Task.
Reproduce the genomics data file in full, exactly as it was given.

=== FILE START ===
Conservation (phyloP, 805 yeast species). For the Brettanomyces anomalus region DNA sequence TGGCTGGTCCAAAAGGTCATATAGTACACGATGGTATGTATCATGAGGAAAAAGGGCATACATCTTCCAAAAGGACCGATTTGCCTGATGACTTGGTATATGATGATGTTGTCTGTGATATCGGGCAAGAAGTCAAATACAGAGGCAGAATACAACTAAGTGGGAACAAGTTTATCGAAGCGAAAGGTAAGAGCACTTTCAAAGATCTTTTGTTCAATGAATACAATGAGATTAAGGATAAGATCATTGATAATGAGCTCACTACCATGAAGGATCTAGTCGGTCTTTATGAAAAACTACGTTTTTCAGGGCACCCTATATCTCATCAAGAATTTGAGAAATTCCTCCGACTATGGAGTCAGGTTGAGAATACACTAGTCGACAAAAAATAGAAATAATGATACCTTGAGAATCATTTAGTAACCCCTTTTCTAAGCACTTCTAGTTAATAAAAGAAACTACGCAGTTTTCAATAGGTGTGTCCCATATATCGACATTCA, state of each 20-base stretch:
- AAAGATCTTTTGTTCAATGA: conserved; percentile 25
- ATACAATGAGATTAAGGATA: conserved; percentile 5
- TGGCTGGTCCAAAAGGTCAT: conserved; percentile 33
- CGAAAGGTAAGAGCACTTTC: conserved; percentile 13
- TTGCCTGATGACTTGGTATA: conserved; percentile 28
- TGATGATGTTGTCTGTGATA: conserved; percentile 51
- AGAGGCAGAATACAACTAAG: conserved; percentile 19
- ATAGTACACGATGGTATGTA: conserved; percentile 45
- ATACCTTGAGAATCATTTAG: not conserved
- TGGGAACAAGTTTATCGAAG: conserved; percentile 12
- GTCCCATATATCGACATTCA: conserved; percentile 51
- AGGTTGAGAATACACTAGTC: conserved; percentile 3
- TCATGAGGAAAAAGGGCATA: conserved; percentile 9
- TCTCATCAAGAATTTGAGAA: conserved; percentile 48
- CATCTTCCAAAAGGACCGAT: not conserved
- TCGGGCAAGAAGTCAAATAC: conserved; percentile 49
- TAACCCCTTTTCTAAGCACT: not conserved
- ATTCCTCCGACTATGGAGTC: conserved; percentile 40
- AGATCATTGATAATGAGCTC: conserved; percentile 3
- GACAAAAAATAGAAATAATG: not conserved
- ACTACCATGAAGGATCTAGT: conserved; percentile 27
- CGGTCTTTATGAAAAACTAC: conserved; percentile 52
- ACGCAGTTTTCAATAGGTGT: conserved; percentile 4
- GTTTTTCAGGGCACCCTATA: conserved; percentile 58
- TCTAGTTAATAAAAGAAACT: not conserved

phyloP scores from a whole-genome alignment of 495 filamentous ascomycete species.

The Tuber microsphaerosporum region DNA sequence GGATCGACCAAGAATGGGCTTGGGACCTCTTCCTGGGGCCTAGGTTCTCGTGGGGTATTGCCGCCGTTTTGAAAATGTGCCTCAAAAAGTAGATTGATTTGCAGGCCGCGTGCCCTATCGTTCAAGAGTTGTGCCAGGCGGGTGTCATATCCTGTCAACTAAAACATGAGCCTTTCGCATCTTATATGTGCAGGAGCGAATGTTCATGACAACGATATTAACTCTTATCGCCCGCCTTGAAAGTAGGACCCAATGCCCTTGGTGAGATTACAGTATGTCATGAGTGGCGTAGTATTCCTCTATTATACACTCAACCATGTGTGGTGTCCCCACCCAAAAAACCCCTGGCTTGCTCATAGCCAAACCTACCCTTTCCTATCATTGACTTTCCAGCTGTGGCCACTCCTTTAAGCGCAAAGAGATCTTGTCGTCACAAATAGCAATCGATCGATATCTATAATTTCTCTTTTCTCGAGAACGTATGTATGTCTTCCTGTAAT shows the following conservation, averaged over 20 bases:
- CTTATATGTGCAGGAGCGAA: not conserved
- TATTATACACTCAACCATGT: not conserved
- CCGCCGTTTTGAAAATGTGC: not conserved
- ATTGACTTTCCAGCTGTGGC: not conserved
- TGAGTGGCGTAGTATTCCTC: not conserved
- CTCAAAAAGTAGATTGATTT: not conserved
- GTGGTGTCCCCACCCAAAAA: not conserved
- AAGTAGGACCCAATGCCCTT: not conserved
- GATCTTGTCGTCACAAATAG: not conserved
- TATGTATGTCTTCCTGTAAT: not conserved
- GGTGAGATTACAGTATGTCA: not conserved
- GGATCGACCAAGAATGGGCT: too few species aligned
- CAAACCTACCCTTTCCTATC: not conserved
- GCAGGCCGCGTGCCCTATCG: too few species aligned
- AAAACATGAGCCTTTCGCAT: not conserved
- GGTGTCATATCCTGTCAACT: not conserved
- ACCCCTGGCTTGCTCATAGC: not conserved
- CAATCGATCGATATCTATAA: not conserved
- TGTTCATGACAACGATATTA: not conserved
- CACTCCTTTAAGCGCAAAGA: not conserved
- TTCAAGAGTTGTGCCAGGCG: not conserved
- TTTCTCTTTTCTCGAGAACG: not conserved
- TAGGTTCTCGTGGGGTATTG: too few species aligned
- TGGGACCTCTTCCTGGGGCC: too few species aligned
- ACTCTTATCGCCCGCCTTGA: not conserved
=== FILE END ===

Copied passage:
Conservation (phyloP, 805 yeast species). For the Brettanomyces anomalus region DNA sequence TGGCTGGTCCAAAAGGTCATATAGTACACGATGGTATGTATCATGAGGAAAAAGGGCATACATCTTCCAAAAGGACCGATTTGCCTGATGACTTGGTATATGATGATGTTGTCTGTGATATCGGGCAAGAAGTCAAATACAGAGGCAGAATACAACTAAGTGGGAACAAGTTTATCGAAGCGAAAGGTAAGAGCACTTTCAAAGATCTTTTGTTCAATGAATACAATGAGATTAAGGATAAGATCATTGATAATGAGCTCACTACCATGAAGGATCTAGTCGGTCTTTATGAAAAACTACGTTTTTCAGGGCACCCTATATCTCATCAAGAATTTGAGAAATTCCTCCGACTATGGAGTCAGGTTGAGAATACACTAGTCGACAAAAAATAGAAATAATGATACCTTGAGAATCATTTAGTAACCCCTTTTCTAAGCACTTCTAGTTAATAAAAGAAACTACGCAGTTTTCAATAGGTGTGTCCCATATATCGACATTCA, state of each 20-base stretch:
- AAAGATCTTTTGTTCAATGA: conserved; percentile 25
- ATACAATGAGATTAAGGATA: conserved; percentile 5
- TGGCTGGTCCAAAAGGTCAT: conserved; percentile 33
- CGAAAGGTAAGAGCACTTTC: conserved; percentile 13
- TTGCCTGATGACTTGGTATA: conserved; percentile 28
- TGATGATGTTGTCTGTGATA: conserved; percentile 51
- AGAGGCAGAATACAACTAAG: conserved; percentile 19
- ATAGTACACGATGGTATGTA: conserved; percentile 45
- ATACCTTGAGAATCATTTAG: not conserved
- TGGGAACAAGTTTATCGAAG: conserved; percentile 12
- GTCCCATATATCGACATTCA: conserved; percentile 51
- AGGTTGAGAATACACTAGTC: conserved; percentile 3
- TCATGAGGAAAAAGGGCATA: conserved; percentile 9
- TCTCATCAAGAATTTGAGAA: conserved; percentile 48
- CATCTTCCAAAAGGACCGAT: not conserved
- TCGGGCAAGAAGTCAAATAC: conserved; percentile 49
- TAACCCCTTTTCTAAGCACT: not conserved
- ATTCCTCCGACTATGGAGTC: conserved; percentile 40
- AGATCATTGATAATGAGCTC: conserved; percentile 3
- GACAAAAAATAGAAATAATG: not conserved
- ACTACCATGAAGGATCTAGT: conserved; percentile 27
- CGGTCTTTATGAAAAACTAC: conserved; percentile 52
- ACGCAGTTTTCAATAGGTGT: conserved; percentile 4
- GTTTTTCAGGGCACCCTATA: conserved; percentile 58
- TCTAGTTAATAAAAGAAACT: not conserved

phyloP scores from a whole-genome alignment of 495 filamentous ascomycete species.

The Tuber microsphaerosporum region DNA sequence GGATCGACCAAGAATGGGCTTGGGACCTCTTCCTGGGGCCTAGGTTCTCGTGGGGTATTGCCGCCGTTTTGAAAATGTGCCTCAAAAAGTAGATTGATTTGCAGGCCGCGTGCCCTATCGTTCAAGAGTTGTGCCAGGCGGGTGTCATATCCTGTCAACTAAAACATGAGCCTTTCGCATCTTATATGTGCAGGAGCGAATGTTCATGACAACGATATTAACTCTTATCGCCCGCCTTGAAAGTAGGACCCAATGCCCTTGGTGAGATTACAGTATGTCATGAGTGGCGTAGTATTCCTCTATTATACACTCAACCATGTGTGGTGTCCCCACCCAAAAAACCCCTGGCTTGCTCATAGCCAAACCTACCCTTTCCTATCATTGACTTTCCAGCTGTGGCCACTCCTTTAAGCGCAAAGAGATCTTGTCGTCACAAATAGCAATCGATCGATATCTATAATTTCTCTTTTCTCGAGAACGTATGTATGTCTTCCTGTAAT shows the following conservation, averaged over 20 bases:
- CTTATATGTGCAGGAGCGAA: not conserved
- TATTATACACTCAACCATGT: not conserved
- CCGCCGTTTTGAAAATGTGC: not conserved
- ATTGACTTTCCAGCTGTGGC: not conserved
- TGAGTGGCGTAGTATTCCTC: not conserved
- CTCAAAAAGTAGATTGATTT: not conserved
- GTGGTGTCCCCACCCAAAAA: not conserved
- AAGTAGGACCCAATGCCCTT: not conserved
- GATCTTGTCGTCACAAATAG: not conserved
- TATGTATGTCTTCCTGTAAT: not conserved
- GGTGAGATTACAGTATGTCA: not conserved
- GGATCGACCAAGAATGGGCT: too few species aligned
- CAAACCTACCCTTTCCTATC: not conserved
- GCAGGCCGCGTGCCCTATCG: too few species aligned
- AAAACATGAGCCTTTCGCAT: not conserved
- GGTGTCATATCCTGTCAACT: not conserved
- ACCCCTGGCTTGCTCATAGC: not conserved
- CAATCGATCGATATCTATAA: not conserved
- TGTTCATGACAACGATATTA: not conserved
- CACTCCTTTAAGCGCAAAGA: not conserved
- TTCAAGAGTTGTGCCAGGCG: not conserved
- TTTCTCTTTTCTCGAGAACG: not conserved
- TAGGTTCTCGTGGGGTATTG: too few species aligned
- TGGGACCTCTTCCTGGGGCC: too few species aligned
- ACTCTTATCGCCCGCCTTGA: not conserved